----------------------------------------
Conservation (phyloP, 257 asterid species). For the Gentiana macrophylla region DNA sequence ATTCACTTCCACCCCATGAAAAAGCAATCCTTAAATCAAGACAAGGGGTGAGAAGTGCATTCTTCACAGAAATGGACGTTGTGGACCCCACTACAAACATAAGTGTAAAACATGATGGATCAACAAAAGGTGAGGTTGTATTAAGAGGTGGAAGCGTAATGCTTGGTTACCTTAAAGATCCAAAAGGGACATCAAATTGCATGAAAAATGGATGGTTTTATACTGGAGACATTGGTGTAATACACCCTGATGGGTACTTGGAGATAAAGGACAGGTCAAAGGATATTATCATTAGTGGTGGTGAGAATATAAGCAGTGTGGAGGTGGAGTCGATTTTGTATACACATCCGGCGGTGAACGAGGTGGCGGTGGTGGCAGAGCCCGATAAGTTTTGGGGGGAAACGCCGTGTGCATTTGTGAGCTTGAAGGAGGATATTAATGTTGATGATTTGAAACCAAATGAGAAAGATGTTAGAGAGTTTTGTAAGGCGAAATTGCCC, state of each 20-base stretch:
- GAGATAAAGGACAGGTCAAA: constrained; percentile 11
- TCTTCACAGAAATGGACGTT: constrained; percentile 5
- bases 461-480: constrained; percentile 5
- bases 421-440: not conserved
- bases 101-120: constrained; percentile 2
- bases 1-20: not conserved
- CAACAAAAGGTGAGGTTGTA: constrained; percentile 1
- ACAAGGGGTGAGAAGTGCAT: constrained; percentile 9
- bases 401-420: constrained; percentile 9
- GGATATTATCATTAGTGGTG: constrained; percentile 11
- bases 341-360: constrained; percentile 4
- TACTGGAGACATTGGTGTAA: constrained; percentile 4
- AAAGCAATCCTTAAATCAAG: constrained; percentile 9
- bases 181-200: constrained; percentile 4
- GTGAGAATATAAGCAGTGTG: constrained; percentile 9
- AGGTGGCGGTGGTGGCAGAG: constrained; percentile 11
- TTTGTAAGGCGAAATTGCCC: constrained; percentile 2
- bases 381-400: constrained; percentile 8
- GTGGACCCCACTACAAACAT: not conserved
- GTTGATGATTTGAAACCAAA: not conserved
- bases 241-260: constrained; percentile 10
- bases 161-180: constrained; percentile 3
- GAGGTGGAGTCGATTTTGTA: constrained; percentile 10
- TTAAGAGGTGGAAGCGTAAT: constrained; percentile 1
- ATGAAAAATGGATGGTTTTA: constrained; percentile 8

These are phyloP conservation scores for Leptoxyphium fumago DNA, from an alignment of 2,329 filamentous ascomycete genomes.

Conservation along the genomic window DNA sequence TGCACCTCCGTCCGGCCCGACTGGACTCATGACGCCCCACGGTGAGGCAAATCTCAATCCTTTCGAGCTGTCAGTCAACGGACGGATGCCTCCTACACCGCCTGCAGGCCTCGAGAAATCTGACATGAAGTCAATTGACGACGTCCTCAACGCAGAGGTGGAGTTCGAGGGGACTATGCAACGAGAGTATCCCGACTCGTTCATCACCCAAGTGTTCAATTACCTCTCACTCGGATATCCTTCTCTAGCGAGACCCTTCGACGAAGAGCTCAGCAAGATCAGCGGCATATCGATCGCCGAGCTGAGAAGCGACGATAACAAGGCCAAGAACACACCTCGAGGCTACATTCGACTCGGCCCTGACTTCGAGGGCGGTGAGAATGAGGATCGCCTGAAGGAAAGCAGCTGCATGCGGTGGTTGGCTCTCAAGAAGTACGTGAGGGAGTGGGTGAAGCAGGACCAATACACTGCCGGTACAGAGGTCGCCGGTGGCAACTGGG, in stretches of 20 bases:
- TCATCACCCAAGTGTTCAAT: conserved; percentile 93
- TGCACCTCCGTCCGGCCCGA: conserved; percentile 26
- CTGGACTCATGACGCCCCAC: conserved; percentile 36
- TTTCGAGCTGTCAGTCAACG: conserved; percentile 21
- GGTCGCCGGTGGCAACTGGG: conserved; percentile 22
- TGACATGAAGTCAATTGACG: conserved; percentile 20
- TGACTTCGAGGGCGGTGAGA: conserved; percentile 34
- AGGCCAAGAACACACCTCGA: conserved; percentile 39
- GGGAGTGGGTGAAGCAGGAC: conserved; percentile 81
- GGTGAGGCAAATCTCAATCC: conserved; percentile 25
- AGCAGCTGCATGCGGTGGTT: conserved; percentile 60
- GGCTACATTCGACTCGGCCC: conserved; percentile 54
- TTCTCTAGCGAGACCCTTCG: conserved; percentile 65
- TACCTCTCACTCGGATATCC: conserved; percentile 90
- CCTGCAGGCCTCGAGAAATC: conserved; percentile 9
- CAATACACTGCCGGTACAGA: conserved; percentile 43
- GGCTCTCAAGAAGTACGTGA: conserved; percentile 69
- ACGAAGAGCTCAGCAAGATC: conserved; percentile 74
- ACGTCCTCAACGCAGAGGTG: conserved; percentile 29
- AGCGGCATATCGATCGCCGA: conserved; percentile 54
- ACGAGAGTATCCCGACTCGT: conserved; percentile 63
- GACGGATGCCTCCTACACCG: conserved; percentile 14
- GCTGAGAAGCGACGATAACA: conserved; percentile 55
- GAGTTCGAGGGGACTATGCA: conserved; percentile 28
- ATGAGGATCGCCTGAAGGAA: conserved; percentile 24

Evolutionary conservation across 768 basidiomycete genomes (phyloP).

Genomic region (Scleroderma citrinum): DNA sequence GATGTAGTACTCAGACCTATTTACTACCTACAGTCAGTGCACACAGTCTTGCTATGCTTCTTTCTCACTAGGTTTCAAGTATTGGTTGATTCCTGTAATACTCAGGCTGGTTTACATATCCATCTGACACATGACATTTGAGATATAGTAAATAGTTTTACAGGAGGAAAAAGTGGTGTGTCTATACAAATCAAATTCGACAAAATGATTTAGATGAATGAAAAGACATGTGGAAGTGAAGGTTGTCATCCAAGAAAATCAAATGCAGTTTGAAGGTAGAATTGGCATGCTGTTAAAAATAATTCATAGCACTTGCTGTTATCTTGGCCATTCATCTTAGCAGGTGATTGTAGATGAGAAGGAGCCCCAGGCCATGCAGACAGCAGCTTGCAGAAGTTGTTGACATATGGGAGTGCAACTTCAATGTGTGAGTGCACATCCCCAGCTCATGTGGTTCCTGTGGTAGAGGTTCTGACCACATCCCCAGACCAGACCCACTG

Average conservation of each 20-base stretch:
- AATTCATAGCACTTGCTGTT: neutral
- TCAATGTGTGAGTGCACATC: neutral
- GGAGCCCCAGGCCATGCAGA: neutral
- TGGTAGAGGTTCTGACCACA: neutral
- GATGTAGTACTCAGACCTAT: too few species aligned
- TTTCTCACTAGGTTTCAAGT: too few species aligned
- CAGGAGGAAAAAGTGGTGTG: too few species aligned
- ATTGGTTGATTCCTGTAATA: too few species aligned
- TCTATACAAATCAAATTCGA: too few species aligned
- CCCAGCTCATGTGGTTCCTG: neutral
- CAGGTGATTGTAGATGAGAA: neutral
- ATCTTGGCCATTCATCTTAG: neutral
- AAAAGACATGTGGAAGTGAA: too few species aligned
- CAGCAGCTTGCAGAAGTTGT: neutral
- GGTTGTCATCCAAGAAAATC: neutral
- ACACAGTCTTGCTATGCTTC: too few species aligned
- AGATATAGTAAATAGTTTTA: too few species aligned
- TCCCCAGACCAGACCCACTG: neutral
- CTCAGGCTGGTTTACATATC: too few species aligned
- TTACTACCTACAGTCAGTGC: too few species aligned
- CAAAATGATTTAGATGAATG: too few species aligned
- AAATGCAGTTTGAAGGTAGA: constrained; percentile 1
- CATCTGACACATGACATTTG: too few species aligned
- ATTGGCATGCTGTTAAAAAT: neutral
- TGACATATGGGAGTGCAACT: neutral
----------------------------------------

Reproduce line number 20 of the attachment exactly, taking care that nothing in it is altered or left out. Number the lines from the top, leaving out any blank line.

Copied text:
- GTGGACCCCACTACAAACAT: not conserved